anthropology: rats help track human migration patterns

Thanks to genetic analysis and the rat-eating habits of ancient Polynesians, researchers are determining the routes prehistoric humans used to colonize the Western Pacific. The Pacific rat (Rattus exulans) is believed to have been a food source for the Lapita, a seafaring culture that existed about 3500 years ago and thought to be the ancestors of Polynesians and other Pacific islanders. In this week’s Proceedings of the National Academy of the Sciences Online Early Edition, E. Matisoo-Smith and J. H. Robins of New Zealand’s University of Auckland note that since the rat does not swim, the only way it could have reached any of the islands was by human canoe, and therefore an analysis of the rat’s DNA could shed light on the origins of both the Polynesians and the Lapita peoples. The researchers compared mitochondrial DNA taken from ancient skeletal remains and modern rats found in the Pacific and Island Southeast Asia. Their results suggest a slower and more complicated pattern of human migration than previously proposed. The researchers write, “Integrating these results with those from other fields such as archeology, comparative linguistics, and molecular biology of human populations will be the only way we can fully understand the complex prehistory of this region.”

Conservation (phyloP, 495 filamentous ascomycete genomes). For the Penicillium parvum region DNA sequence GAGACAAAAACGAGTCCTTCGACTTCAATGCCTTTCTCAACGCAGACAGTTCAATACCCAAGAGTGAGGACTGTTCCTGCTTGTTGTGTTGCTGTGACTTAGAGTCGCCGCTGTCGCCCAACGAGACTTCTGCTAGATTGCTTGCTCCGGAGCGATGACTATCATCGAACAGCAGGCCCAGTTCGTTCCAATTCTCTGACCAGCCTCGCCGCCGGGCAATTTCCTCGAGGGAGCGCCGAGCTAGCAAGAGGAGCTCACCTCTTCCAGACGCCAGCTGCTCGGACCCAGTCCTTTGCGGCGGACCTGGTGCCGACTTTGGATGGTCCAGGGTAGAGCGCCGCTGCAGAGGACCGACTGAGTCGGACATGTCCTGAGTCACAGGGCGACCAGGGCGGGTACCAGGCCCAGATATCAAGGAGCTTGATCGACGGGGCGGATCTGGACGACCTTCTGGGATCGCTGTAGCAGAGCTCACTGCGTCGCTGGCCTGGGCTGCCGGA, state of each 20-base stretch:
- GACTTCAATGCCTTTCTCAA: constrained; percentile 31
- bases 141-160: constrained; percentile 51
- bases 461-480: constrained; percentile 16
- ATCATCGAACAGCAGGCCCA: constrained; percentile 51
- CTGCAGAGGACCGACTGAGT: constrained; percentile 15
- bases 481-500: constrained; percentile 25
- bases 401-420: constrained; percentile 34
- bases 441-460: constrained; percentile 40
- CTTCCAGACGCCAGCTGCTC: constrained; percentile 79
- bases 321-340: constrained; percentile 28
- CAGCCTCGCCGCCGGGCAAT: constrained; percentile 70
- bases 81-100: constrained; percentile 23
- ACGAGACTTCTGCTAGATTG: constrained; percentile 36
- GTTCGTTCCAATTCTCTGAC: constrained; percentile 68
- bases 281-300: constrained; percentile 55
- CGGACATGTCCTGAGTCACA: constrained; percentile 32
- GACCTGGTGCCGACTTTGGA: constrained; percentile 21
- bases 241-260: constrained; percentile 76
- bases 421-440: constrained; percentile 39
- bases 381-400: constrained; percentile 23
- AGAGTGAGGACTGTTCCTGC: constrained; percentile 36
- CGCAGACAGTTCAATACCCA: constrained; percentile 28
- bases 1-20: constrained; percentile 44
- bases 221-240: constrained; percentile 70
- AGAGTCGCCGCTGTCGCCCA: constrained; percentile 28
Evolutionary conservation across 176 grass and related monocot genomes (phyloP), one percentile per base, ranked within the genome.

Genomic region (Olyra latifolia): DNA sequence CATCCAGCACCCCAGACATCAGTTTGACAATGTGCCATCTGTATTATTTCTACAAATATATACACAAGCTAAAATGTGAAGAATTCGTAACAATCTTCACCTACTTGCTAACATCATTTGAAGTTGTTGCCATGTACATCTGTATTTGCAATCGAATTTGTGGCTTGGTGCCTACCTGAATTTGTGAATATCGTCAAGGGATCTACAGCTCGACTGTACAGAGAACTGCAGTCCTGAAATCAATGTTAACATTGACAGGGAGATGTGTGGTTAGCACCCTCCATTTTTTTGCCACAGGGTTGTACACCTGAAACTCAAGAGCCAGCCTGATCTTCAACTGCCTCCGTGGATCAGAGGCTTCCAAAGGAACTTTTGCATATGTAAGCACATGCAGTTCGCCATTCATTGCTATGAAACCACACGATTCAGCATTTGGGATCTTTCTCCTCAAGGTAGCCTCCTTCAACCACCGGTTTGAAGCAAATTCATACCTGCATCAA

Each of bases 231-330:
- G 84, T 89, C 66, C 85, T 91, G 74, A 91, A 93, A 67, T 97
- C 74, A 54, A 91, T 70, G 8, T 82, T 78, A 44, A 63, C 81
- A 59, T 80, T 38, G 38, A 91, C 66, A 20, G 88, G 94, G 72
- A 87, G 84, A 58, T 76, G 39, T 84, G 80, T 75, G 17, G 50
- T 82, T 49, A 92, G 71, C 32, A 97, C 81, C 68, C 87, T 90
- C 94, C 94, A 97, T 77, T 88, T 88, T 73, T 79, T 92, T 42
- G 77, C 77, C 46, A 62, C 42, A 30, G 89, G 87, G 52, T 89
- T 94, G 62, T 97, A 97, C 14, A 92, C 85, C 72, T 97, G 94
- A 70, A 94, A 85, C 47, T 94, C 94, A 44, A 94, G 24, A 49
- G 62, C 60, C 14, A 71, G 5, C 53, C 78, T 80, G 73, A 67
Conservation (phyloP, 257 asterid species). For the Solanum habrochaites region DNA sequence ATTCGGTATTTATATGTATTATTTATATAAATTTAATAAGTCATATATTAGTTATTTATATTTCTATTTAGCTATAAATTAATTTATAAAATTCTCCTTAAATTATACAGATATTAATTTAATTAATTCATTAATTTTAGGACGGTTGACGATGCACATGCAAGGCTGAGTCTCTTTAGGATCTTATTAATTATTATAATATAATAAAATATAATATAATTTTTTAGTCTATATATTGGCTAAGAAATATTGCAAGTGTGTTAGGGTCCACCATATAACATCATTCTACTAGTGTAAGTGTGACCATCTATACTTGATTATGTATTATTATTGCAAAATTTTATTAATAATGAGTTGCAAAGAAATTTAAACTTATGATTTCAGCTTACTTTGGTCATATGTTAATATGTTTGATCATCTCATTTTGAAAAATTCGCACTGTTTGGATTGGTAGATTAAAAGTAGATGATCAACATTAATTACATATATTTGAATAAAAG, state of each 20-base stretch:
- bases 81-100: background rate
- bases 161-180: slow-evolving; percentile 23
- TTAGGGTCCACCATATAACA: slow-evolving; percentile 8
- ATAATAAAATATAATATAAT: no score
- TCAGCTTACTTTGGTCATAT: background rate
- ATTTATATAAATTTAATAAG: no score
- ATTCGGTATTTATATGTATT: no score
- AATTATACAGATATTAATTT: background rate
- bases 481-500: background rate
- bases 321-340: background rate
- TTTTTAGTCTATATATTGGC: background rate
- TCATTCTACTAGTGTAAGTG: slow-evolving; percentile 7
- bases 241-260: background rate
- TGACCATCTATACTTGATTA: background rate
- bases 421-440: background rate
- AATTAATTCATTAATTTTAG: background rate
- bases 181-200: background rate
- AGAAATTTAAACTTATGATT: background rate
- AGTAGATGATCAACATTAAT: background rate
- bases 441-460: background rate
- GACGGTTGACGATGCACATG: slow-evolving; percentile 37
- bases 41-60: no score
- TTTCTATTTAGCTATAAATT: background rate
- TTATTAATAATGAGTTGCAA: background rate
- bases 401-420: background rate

This news brief appeared in the Discoveries column of the Boston Globe’s Health/Science section on 6/08/2004.
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